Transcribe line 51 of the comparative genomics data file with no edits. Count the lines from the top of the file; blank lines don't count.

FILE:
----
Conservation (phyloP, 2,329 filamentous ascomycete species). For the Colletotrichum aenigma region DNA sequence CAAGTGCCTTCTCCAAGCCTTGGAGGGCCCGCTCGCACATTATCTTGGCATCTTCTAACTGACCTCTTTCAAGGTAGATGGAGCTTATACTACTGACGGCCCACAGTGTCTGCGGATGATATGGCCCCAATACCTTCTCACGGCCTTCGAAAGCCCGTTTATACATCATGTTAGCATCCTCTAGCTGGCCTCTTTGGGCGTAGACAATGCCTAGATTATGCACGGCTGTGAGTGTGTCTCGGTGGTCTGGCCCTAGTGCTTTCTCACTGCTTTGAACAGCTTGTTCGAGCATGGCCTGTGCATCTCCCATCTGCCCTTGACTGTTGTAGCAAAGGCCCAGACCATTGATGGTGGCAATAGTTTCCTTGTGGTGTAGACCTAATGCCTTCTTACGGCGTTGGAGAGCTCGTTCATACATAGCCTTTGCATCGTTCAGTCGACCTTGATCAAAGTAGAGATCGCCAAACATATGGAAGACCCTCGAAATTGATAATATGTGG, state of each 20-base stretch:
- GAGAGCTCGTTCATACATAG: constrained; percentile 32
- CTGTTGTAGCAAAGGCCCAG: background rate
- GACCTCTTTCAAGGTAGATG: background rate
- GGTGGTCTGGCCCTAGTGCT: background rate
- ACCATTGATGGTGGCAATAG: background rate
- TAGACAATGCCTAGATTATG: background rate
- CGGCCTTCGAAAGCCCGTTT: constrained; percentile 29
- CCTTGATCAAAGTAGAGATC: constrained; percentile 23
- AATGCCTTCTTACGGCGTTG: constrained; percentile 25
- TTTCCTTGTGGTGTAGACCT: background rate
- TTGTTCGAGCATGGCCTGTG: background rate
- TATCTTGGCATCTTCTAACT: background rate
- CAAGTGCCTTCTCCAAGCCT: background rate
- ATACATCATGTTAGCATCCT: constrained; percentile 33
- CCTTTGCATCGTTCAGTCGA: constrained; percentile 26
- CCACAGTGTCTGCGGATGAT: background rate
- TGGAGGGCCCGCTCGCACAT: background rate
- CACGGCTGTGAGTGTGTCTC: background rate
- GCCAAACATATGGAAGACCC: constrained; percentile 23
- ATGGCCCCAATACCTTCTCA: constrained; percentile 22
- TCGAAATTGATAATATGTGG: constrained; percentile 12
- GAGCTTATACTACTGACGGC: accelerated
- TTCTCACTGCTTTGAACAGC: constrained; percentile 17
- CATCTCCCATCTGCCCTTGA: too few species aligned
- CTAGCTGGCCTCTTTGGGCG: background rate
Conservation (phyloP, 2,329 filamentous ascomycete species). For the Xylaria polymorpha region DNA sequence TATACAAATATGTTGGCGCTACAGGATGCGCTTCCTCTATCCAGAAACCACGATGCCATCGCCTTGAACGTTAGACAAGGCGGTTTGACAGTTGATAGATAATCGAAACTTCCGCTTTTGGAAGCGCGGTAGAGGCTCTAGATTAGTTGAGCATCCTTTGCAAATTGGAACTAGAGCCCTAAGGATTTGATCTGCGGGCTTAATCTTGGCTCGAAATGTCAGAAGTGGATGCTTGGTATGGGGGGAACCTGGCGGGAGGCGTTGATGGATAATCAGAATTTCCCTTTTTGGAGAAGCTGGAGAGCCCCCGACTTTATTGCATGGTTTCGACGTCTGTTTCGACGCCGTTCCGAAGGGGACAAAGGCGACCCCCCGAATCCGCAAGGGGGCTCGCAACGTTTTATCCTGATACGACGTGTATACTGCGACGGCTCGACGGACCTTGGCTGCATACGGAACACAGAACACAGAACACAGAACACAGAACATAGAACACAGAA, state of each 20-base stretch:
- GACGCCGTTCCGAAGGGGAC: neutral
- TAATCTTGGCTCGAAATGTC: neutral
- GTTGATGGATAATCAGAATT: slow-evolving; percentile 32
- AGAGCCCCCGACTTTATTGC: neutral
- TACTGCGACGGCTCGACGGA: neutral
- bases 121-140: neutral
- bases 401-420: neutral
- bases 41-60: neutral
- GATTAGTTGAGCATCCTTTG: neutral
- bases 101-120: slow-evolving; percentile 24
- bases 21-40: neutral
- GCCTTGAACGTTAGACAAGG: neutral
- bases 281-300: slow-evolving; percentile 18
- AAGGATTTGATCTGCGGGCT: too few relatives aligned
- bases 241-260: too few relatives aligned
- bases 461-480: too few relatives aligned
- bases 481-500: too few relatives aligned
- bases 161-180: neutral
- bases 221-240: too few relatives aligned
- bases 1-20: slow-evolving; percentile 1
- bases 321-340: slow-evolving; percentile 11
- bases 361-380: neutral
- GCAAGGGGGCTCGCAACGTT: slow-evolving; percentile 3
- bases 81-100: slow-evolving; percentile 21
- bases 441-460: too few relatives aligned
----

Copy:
- bases 81-100: slow-evolving; percentile 21